Sunday, April 21, 2013

The Sharksucker

This is a non-knitting post that will be most likely be totally uninteresting to anyone without an iPad. I felt obliged to blog about this cool little keyboard case because it's entirely obscure and deserves a little press. If you google Sharksucker, you'll be directed to (a) a Wikipedia article about remoras, (b) a bunch of websites that have no actual information about this keyboard case, or (c) a Chinese site written by the Sharksucker creators and translated into foggy English. What you will not find are any genuine reviews, comments, or even press releases about it anywhere else on the Internet besides the developers' own website.

Let me backtrack a bit here and say that when I bought my iPad last fall, I also purchased a Zagg keyboard case to go with it. In general, I like the case. It's solid and the keyboard itself is excellent. However, I was not in love with it for several reasons. First, once the iPad is inserted into the case, you can't get it out without a real struggle. That means that if you want to use portrait mode, charge the keyboard, or just grab the iPad to do a little bedtime reading, you're out of luck.

Second, the Zagg is limited to a single angle, and it's not a good angle for me--it's tilted too far back. This was a real problem for reading in bed, because I had to hold the iPad forward in an upright position with one hand. Third (and fourth), there's no wrist rest and the indicators are between the rear of the iPad and the case itself, so I had to poke my nose into the little space to see what the lights were showing. Finally, the Zagg case is heavy. I don't have the specs on me, but I would guess that it adds a half a pound of weight to an already zaftig device.

So I went on a hunt for another keyboard case that would address all these complaints. I watched more than a dozen videos and perused an equal number of "Best Keyboard Cases" reviews. Every case had a drawback, and I wasn't going to plop down another wad of cash for something that solved some, but not all, of my quibbles.

Thus, when I ran across the YouTube video for the Sharksucker, I was entranced. The video itself is, um, well, you just have to watch it yourself. It somehow amalgamates a commercial for feminine hygiene products with a cheap cruise advertisement. That is to say, there's a flower-filled field, drinks with paper umbrellas, beautiful ladies, and a great deal of hyperbolic voice-over.


However, they keyboard case itself seemed to be exactly what I was looking for. Considering that the price started at $169, was marked down to $99, and then when I actually placed the order, the cost appeared as $ could I resist?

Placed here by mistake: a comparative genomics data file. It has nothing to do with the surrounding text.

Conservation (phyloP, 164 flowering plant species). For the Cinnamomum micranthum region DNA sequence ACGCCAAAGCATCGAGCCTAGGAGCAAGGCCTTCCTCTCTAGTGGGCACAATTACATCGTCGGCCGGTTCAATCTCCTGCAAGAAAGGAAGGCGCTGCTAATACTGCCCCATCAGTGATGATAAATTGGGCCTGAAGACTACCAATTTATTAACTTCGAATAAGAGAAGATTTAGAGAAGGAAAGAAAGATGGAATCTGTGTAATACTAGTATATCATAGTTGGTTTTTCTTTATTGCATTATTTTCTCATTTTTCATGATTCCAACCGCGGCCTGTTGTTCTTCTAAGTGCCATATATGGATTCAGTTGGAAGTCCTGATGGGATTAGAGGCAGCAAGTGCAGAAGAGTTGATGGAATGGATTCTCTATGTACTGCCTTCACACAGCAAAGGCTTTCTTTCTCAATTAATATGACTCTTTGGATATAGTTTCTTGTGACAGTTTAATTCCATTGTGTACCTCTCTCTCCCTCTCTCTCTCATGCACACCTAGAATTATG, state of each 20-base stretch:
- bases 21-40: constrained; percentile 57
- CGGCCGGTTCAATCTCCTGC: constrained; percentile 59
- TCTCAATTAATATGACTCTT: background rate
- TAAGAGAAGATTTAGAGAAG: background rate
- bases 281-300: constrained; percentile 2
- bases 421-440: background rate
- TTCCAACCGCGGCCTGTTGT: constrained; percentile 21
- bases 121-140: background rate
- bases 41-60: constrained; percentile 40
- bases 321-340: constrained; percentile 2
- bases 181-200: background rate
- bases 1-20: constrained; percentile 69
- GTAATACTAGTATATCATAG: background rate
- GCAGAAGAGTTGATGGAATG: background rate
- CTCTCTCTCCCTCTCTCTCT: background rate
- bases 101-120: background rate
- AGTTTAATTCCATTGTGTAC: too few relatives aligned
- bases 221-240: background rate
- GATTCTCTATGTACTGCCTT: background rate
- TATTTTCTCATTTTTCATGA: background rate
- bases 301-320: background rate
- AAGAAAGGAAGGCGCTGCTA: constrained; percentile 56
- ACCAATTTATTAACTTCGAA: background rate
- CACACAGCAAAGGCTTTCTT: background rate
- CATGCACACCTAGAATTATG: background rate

It took about a week to arrive, and I have to say that I am impressed with it after using it for two days. I first had to extricate my iPad from the Zagg, which took about five minutes of prying, tugging, and cursing, and I broke a fingernail, too. I then plugged the Sharksucker into my laptop to charge it, which took about an hour. As you can see from the photo, the Sharksucker (where the heck did that name come from anyway?) can prop the iPad in either the landscape and portrait position by just picking up the tablet and plopping it into the brackets in either orientation.

It has a wrist rest. Because the iPad snaps into the brackets magnetically, the entire unit is solidly mated, but it's somehow still easy to pluck the tablet out in the evenings for bedtime reading. The angle is much better for me, and it's somewhat adjustable, although it doesn't tilt back very far.

The case is handsome, lightweight milled aluminum and feels sturdy and well-made. The keyboard is easy to type on, the keys themselves feel crisp and not mushy, and there are Page Up/Down/Home/End keys, which are missing from the Zagg. I do a lot of word processing with my iPad, and I really missed those keys. The Zagg does have Cut/Copy/Paste keys, but I use keyboard shortcuts instead, so those were a waste of key functions for me.

The only complaint with the Sharksucker keyboard is that the right shift key is too small and too far to the right, but I will adjust to it. My pinkie needs the exercise, anyway. Here are the two keyboards, so you can see the differences. The Sharksucker is above, the Zagg below.

Finally, according to the documentation, one charge of the keyboard battery will last for six months at a rate of two hours of use a day. The battery itself can be used to charge either the iPad itself or another device by plugging them into one of the two USB ports on the side of the keyboard. And there are little rubber bumpers to prevent the iPad from resting on the keyboard keys when the assembly is closed. True, this case, unlike the Zagg, doesn't protect the back of the iPad, which means that the unit has to be inserted into a sleeve to protect it from scratches when transporting it. A bubble-wrap baggie works fine.

I have to say that the JSXL Tech website makes for plenty of giggle-reading. For example, here are a few highlights of the Sharksucker:
  • The unique magnetic suction technical design can firmly suck Apple iPad.
  • Sharksucker adopts flip design,and then enables folding-closing.
  • Adopts high quality chocolate keyboard makes itself tidy and clean on vision.
The formatting on the website is pretty lame and the English is even lamer, but it contains a wealth of inexpensive Android tablets that actually are a good buy if you need a cheapo unit for the kids. There are also unlocked global smart phones and tons of keyboards, with or without a case, at very reasonable prices. And they actually respond to emails!

Monday, April 8, 2013

Flat Rat Pack